With the recent announcement at Defcon, Gmail users will soon be the target of session hijacking. The reason for this is that Gmail by default does not encrypt any traffic (except logins). This allows anyone on the local network to sniff for session ids passed between gmail and the user when you check your email. With this session id, a hijacker can act authenticate themselves as you without the need for your username and password.
This has always been an issue for non-encrypted traffic, but it was announced at defcon that a tool has been released that automates this hack. This was enough reason for Google to release an option to turn on SSL. The problem here is that you still have to manually turn it on.
To turn on SSL go to “Settings” and at the bottom you’ll see an option called “Browser Connection.” Choose the option “Always use https.” Yay now we’re protected from session hijacking!
The problem I next noticed was that gmail notifier stopped working! After doing some investigating, I found that you had to do some hex editing with gnotify.exe to get it to use SSL.
Before we do anything, close and make a backup copy of gnotify.exe just in case anything happens. By default you can find this executable in C:\Program Files\Google\Gmail Notifier. For hex editing I used an old favorite hex editor called “Hex Workshop” for Windows. After you download/install it, open up gnotify.exe in Hex Workshop. On the left you’ll see a bunch of hexidecimal characters and on the right you’ll see the ASCII equivalent.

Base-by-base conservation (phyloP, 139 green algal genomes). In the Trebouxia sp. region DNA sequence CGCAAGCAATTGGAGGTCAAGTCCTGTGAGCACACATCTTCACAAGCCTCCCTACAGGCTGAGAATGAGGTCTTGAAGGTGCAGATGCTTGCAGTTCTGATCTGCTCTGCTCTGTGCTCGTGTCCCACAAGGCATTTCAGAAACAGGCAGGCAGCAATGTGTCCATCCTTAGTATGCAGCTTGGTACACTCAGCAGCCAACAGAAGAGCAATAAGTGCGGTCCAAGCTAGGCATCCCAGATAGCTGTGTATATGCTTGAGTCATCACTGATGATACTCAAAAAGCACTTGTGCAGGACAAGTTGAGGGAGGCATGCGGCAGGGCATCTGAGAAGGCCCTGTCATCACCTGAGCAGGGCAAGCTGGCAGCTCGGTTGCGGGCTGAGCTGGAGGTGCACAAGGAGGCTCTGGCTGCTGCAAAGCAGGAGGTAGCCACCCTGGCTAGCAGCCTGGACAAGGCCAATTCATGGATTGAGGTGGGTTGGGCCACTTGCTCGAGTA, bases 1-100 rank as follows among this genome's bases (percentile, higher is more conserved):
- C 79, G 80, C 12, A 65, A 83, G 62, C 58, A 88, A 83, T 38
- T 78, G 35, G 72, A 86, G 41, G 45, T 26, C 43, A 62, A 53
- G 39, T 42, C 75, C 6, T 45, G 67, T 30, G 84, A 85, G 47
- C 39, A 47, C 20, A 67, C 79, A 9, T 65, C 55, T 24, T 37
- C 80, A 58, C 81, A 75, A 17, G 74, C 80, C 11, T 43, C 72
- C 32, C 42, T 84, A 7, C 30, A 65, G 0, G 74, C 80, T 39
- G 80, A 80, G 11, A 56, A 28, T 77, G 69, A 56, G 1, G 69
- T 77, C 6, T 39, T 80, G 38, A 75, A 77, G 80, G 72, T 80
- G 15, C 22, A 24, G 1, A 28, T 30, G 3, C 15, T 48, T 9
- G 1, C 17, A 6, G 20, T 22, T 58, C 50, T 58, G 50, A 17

To make the replaecment, we need to first find the area we want to modify. To find the area, hit CTRL-F and let’s do a search for the string we want to modify: “http://”. Under the “Type” drop-down choose “Text String.” When you find “http://mail.google.com/mail/” go ahead and add a “s” after “http.” You’ll see that whenever you type, it will overwrite whatever was in that field before. Go ahead and type out the replaced characters until you end up with “https://mail.google.com/mail/”.
Go ahead and save the modified executable and open it back up. If it fails, you can always use the backup you made! Otherwise, you should know have access to gmail over an encrypted connection!
I’m sure I’ll be writing a part II to this when I get home and my gmail notifier isn’t working there either.